- North Dakota has a three-strikes law that allows courts to impose life sentences when an offender with two prior felony convictions is subsequently convicted of a Class A felony.
- The state allows courts to enhance sentences for dangerous, “mentally abnormal” offenders.
Art. 1, §11. Section 11: All persons shall be bailable by sufficient sureties, unless for capital offenses when the proof is evident or the presumption great. Excessive bail shall not be required, nor excessive fines imposed, nor shall cruel or unusual punishments be inflicted. Witnesses shall not be unreasonably detained, nor be confined in any room where criminals are actually imprisoned.
Habitual Offender statute: North Dakota allows for the enhancement of an offender’s sentence if he is found to have been previously convicted as an adult of two felonies punishable by a maximum term of five years or more. NDCC §12.1-32-09(1)(c). If the offense for which the defendant is convicted is a Class A felony, the court may impose a sentence of life imprisonment. NDCC §12.1-32-09(2).
Dangerous Special Offenders: A court may enhance a sentence if it finds that an offender “is a dangerous, mentally abnormal person whose conduct has been characterized by persistent aggressive behavior and the behavior makes the offender a serious danger” to others or the convicted offender is a “professional criminal who has substantial income or resources derived from criminal activity.” NDCC §§12.1-32-09(1)(a)-12.1-32-09(1)(b). A finding that an offender was convicted of an offense that seriously endangered the life or another, when that offender has previously been convicted of another offense that put a life in danger, is grounds for enhancement. NDCC §12.1-32-09(1)(d). So is the use of a firearm, dangerous weapon, or destructive device during the course of the offense. NDCC §12.1-32-09(1)(e).
The statute defines “professional criminal” as one with “control of income or property not explained as derived from a source other than criminal activity;” a “substantial source of income” is defined as a “source of income which for any period of one year or more exceeds the minimum wage, determined on the basis of a forty-hour week and a fifty-week year, without reference to exceptions, under section 6(a)(1) of the Fair Labor Standards Act of 1938, as amended, for an employee engaged in commerce or in the production of goods for commerce, and which for the same period exceeds fifty percent of the offender's declared adjusted gross income under chapter 57-38.” NDCC §12.1-32-09(1)(e).
State courts have wide discretion in sentencing, and the appellate courts will not vacate a lower court’s sentence unless (1) acted outside the limits prescribed by statute or (2) “substantially relied” upon an impermissible factor in determining the sentence. State v. Haynes, 763 N.W.2d 502, 504 (N.D. 2009).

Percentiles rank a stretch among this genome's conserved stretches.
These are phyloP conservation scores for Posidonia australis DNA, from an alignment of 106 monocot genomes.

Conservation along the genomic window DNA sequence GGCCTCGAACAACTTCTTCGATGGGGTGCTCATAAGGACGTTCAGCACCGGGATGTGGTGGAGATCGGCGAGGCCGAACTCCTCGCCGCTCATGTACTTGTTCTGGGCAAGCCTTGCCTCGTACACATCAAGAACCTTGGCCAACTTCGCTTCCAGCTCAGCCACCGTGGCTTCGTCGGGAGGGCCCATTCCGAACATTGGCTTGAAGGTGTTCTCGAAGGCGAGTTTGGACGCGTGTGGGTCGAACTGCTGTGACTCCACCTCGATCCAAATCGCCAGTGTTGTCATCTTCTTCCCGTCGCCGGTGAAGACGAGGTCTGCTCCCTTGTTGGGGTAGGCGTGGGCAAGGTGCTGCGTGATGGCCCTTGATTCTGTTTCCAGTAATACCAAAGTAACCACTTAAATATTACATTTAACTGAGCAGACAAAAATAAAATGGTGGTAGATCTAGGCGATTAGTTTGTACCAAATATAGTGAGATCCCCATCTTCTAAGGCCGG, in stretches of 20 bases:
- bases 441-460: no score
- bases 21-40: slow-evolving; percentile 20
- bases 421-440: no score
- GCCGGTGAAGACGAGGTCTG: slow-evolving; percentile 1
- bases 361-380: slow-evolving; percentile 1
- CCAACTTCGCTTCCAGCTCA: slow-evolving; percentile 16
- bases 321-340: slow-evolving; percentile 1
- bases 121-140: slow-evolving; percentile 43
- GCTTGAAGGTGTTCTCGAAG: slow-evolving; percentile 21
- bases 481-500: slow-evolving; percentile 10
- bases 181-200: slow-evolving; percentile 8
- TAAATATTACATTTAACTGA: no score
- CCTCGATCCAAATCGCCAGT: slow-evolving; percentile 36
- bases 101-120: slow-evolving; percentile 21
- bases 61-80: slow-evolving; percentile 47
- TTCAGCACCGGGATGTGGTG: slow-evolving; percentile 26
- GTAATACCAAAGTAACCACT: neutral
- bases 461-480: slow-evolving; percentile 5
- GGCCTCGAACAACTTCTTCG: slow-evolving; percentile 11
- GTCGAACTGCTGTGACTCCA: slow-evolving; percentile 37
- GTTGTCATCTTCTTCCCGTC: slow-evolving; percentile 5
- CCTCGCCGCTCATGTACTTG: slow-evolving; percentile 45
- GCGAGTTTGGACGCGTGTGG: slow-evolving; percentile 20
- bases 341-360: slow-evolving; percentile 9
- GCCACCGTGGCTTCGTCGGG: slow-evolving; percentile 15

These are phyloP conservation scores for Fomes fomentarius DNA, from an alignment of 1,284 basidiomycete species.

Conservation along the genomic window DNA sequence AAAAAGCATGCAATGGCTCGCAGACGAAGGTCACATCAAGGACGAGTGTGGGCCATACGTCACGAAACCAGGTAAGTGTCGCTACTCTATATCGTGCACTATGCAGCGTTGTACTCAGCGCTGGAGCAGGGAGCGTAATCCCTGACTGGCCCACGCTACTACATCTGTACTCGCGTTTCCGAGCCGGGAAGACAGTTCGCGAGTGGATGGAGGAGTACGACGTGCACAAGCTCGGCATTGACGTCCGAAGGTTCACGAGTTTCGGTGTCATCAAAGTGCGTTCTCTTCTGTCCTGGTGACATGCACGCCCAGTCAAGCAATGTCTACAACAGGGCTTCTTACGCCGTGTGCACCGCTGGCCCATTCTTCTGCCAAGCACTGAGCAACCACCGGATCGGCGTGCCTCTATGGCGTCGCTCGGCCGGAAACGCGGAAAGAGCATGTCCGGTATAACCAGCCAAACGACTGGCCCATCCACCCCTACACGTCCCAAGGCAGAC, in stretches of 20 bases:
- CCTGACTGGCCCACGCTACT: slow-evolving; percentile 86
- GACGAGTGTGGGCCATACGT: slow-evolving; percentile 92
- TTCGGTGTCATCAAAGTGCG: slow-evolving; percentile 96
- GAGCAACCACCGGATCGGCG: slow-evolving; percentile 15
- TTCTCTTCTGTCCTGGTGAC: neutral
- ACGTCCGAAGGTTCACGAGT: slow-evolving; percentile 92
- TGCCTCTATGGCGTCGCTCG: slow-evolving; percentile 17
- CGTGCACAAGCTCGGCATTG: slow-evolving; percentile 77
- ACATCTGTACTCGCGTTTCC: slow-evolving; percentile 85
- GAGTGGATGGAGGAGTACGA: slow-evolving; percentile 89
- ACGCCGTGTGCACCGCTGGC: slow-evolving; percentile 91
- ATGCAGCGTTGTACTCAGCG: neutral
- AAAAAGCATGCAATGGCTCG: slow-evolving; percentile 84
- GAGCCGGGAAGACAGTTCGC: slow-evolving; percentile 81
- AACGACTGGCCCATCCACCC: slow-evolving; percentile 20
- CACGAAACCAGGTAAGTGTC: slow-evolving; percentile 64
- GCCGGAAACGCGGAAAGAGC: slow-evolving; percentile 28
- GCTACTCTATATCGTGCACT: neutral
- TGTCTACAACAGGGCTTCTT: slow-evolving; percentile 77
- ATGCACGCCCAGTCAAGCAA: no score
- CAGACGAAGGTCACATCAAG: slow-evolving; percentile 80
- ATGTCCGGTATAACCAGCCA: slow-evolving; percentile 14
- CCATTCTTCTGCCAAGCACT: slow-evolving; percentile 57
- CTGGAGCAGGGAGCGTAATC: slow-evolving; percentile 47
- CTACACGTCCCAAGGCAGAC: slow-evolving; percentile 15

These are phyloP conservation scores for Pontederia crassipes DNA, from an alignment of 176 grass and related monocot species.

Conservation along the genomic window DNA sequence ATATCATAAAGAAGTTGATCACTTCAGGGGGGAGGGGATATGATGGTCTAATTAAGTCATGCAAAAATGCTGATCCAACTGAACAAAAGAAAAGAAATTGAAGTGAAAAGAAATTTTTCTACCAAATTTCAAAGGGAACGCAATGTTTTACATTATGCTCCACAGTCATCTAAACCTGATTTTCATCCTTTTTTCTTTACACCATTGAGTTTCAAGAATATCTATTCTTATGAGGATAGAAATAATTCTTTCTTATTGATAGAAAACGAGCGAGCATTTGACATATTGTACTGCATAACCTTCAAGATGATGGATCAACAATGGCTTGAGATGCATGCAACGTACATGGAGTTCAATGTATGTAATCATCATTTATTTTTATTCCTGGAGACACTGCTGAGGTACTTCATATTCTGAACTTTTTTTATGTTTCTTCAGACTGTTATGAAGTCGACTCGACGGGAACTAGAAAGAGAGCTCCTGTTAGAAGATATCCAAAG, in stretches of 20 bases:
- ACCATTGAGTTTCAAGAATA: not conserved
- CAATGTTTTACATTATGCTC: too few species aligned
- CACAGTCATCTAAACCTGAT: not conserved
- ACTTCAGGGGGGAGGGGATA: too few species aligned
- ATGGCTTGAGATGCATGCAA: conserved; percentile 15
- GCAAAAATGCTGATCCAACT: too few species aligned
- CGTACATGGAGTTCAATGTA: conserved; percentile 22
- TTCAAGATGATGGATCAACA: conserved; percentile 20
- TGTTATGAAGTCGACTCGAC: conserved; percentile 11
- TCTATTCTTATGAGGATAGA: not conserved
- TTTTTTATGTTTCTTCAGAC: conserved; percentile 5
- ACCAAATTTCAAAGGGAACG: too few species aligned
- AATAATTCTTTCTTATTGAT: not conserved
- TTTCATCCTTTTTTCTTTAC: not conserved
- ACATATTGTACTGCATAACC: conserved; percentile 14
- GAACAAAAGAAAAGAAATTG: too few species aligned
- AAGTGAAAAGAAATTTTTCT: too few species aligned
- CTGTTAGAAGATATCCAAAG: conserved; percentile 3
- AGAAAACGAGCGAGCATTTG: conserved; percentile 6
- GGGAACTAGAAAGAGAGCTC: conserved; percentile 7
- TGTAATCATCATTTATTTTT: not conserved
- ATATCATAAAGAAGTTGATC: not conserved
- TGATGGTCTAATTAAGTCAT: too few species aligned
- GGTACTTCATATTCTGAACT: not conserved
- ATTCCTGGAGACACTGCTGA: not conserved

Prosecutors must provide reasonable notice before trial if they intend to seek sentencing enhancement under the state’s habitual offender statute; failure to do so is prejudicial error and grounds for reversal of the imposed sentence. State v. Carpenter, 793 N.W.2d 765, 772-73 (N.D. 2011) (reversing and remanding for resentencing when prosecutor notified the defendant and trial court that he intended to seek an enhancement the day before trial).
The term “mentally abnormal” in the dangerous special offenders statute must be considered in conjunction with the term “dangerous,” and those terms are defined as “a defendant whose conduct has been characterized by persistent aggressive behavior” that poses a danger to others. State v. Wells, 276 N.W.2d 679, 693 (N.D. 1979) (holding, inter alia, that the statute was not constitutionally vague). A court cannot find that a defendant is a “dangerous, mentally abnormal” person unless a presentence report and psychiatric examination finds the same. State v. Wells, 265 N.W.2d 239, 244 (N.D. 1978).
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Once the state shows a defendant had counsel for previous convictions, it becomes the defendant’s burden to show that prior convictions were deficient for the purposes of avoiding sentence enhancements. State v. Berger, 590 N.W.2d 884, 887 (N.D. 1999).
To evaluate whether a punishment is grossly disproportionate, the court compares the gravity of the offense to the harshness of the penalty; if the court finds gross disproportionality, then it should compare the defendant’s sentence with sentences received by other offenders in the same jurisdiction and those convicted of the same crime in other jurisdiction. State v. Gomez, 793 N.W.2d 451, 459 (N.D. 2011). To evaluate the gravity of the offense, courts should consider the actual or threatened harm to the victim and society, as well as the defendant’s culpability and degree of involvement. Gomez, 793 N.W.2d at 459, citing U.S. v. Barraza, 576 F.3d 798, 808 (8th Cir. 2009).
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Court upheld life without parole sentence for 16-year-old convicted of murder; the defense presented no mitigating evidence during its sentencing hearing. State v. Garcia, 561 N.W.2d 599, 611 (N.D. 1997).
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